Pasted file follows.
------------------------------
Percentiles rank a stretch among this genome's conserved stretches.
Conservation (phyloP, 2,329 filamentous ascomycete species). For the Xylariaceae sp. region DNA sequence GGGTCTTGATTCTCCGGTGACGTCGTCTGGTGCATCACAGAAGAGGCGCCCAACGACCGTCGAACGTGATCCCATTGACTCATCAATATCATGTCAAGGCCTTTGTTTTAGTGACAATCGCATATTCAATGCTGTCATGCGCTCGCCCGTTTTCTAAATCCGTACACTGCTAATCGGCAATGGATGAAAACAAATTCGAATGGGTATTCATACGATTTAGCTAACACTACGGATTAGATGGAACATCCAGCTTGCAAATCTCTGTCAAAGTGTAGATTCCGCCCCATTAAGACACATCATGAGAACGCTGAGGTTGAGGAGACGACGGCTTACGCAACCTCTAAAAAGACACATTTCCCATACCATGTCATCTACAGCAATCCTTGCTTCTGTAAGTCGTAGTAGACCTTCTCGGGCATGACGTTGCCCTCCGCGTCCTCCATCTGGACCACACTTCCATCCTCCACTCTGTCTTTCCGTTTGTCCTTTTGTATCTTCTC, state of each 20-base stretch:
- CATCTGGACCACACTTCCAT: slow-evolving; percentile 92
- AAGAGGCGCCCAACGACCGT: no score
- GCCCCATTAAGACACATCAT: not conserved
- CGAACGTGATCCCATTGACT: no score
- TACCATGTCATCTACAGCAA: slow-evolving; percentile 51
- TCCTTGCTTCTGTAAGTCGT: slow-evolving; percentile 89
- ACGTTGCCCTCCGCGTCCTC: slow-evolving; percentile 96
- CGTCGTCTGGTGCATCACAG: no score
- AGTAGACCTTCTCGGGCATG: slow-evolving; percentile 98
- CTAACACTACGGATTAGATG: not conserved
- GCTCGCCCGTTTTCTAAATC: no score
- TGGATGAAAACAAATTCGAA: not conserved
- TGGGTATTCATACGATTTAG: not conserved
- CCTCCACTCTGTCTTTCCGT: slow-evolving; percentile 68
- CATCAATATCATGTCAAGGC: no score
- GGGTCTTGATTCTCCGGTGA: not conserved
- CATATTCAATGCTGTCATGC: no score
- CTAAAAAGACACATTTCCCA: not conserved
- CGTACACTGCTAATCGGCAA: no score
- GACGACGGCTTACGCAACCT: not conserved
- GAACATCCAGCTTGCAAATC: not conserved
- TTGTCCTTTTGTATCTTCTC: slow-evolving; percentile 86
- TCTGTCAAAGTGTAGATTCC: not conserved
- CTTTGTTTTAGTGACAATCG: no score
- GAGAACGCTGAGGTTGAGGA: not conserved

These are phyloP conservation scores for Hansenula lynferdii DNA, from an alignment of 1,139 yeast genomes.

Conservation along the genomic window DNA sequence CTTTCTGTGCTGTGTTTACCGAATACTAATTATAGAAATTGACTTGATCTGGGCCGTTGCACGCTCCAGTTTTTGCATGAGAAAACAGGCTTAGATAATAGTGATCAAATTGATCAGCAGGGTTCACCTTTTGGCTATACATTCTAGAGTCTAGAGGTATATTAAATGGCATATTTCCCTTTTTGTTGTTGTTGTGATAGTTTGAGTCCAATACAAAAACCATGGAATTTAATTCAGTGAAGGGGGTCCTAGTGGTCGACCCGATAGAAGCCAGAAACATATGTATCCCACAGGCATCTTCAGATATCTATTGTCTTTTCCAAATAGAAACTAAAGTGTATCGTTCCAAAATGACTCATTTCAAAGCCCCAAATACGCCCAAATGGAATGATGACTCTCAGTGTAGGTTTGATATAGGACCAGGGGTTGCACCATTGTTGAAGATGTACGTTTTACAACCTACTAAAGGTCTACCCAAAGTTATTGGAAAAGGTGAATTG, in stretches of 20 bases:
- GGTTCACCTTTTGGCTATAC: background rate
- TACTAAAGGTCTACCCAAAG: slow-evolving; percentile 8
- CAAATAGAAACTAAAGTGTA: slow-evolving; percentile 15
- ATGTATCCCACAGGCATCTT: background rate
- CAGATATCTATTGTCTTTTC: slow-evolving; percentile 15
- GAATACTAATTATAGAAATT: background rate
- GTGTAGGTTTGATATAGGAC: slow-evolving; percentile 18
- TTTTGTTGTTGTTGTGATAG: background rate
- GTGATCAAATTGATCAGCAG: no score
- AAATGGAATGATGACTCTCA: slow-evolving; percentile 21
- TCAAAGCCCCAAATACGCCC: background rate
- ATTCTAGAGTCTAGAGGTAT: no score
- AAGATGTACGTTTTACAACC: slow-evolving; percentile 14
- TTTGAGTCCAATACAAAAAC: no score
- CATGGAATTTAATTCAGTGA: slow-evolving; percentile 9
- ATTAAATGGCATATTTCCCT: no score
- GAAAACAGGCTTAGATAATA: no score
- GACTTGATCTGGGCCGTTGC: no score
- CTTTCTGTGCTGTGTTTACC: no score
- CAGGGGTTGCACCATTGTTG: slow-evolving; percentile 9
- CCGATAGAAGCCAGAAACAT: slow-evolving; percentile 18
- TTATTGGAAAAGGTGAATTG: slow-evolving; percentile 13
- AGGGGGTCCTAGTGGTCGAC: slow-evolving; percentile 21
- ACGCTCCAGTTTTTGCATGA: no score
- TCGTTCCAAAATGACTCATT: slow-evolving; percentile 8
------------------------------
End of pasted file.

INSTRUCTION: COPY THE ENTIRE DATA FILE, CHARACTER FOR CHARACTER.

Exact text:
Percentiles rank a stretch among this genome's conserved stretches.
Conservation (phyloP, 2,329 filamentous ascomycete species). For the Xylariaceae sp. region DNA sequence GGGTCTTGATTCTCCGGTGACGTCGTCTGGTGCATCACAGAAGAGGCGCCCAACGACCGTCGAACGTGATCCCATTGACTCATCAATATCATGTCAAGGCCTTTGTTTTAGTGACAATCGCATATTCAATGCTGTCATGCGCTCGCCCGTTTTCTAAATCCGTACACTGCTAATCGGCAATGGATGAAAACAAATTCGAATGGGTATTCATACGATTTAGCTAACACTACGGATTAGATGGAACATCCAGCTTGCAAATCTCTGTCAAAGTGTAGATTCCGCCCCATTAAGACACATCATGAGAACGCTGAGGTTGAGGAGACGACGGCTTACGCAACCTCTAAAAAGACACATTTCCCATACCATGTCATCTACAGCAATCCTTGCTTCTGTAAGTCGTAGTAGACCTTCTCGGGCATGACGTTGCCCTCCGCGTCCTCCATCTGGACCACACTTCCATCCTCCACTCTGTCTTTCCGTTTGTCCTTTTGTATCTTCTC, state of each 20-base stretch:
- CATCTGGACCACACTTCCAT: slow-evolving; percentile 92
- AAGAGGCGCCCAACGACCGT: no score
- GCCCCATTAAGACACATCAT: not conserved
- CGAACGTGATCCCATTGACT: no score
- TACCATGTCATCTACAGCAA: slow-evolving; percentile 51
- TCCTTGCTTCTGTAAGTCGT: slow-evolving; percentile 89
- ACGTTGCCCTCCGCGTCCTC: slow-evolving; percentile 96
- CGTCGTCTGGTGCATCACAG: no score
- AGTAGACCTTCTCGGGCATG: slow-evolving; percentile 98
- CTAACACTACGGATTAGATG: not conserved
- GCTCGCCCGTTTTCTAAATC: no score
- TGGATGAAAACAAATTCGAA: not conserved
- TGGGTATTCATACGATTTAG: not conserved
- CCTCCACTCTGTCTTTCCGT: slow-evolving; percentile 68
- CATCAATATCATGTCAAGGC: no score
- GGGTCTTGATTCTCCGGTGA: not conserved
- CATATTCAATGCTGTCATGC: no score
- CTAAAAAGACACATTTCCCA: not conserved
- CGTACACTGCTAATCGGCAA: no score
- GACGACGGCTTACGCAACCT: not conserved
- GAACATCCAGCTTGCAAATC: not conserved
- TTGTCCTTTTGTATCTTCTC: slow-evolving; percentile 86
- TCTGTCAAAGTGTAGATTCC: not conserved
- CTTTGTTTTAGTGACAATCG: no score
- GAGAACGCTGAGGTTGAGGA: not conserved

These are phyloP conservation scores for Hansenula lynferdii DNA, from an alignment of 1,139 yeast genomes.

Conservation along the genomic window DNA sequence CTTTCTGTGCTGTGTTTACCGAATACTAATTATAGAAATTGACTTGATCTGGGCCGTTGCACGCTCCAGTTTTTGCATGAGAAAACAGGCTTAGATAATAGTGATCAAATTGATCAGCAGGGTTCACCTTTTGGCTATACATTCTAGAGTCTAGAGGTATATTAAATGGCATATTTCCCTTTTTGTTGTTGTTGTGATAGTTTGAGTCCAATACAAAAACCATGGAATTTAATTCAGTGAAGGGGGTCCTAGTGGTCGACCCGATAGAAGCCAGAAACATATGTATCCCACAGGCATCTTCAGATATCTATTGTCTTTTCCAAATAGAAACTAAAGTGTATCGTTCCAAAATGACTCATTTCAAAGCCCCAAATACGCCCAAATGGAATGATGACTCTCAGTGTAGGTTTGATATAGGACCAGGGGTTGCACCATTGTTGAAGATGTACGTTTTACAACCTACTAAAGGTCTACCCAAAGTTATTGGAAAAGGTGAATTG, in stretches of 20 bases:
- GGTTCACCTTTTGGCTATAC: background rate
- TACTAAAGGTCTACCCAAAG: slow-evolving; percentile 8
- CAAATAGAAACTAAAGTGTA: slow-evolving; percentile 15
- ATGTATCCCACAGGCATCTT: background rate
- CAGATATCTATTGTCTTTTC: slow-evolving; percentile 15
- GAATACTAATTATAGAAATT: background rate
- GTGTAGGTTTGATATAGGAC: slow-evolving; percentile 18
- TTTTGTTGTTGTTGTGATAG: background rate
- GTGATCAAATTGATCAGCAG: no score
- AAATGGAATGATGACTCTCA: slow-evolving; percentile 21
- TCAAAGCCCCAAATACGCCC: background rate
- ATTCTAGAGTCTAGAGGTAT: no score
- AAGATGTACGTTTTACAACC: slow-evolving; percentile 14
- TTTGAGTCCAATACAAAAAC: no score
- CATGGAATTTAATTCAGTGA: slow-evolving; percentile 9
- ATTAAATGGCATATTTCCCT: no score
- GAAAACAGGCTTAGATAATA: no score
- GACTTGATCTGGGCCGTTGC: no score
- CTTTCTGTGCTGTGTTTACC: no score
- CAGGGGTTGCACCATTGTTG: slow-evolving; percentile 9
- CCGATAGAAGCCAGAAACAT: slow-evolving; percentile 18
- TTATTGGAAAAGGTGAATTG: slow-evolving; percentile 13
- AGGGGGTCCTAGTGGTCGAC: slow-evolving; percentile 21
- ACGCTCCAGTTTTTGCATGA: no score
- TCGTTCCAAAATGACTCATT: slow-evolving; percentile 8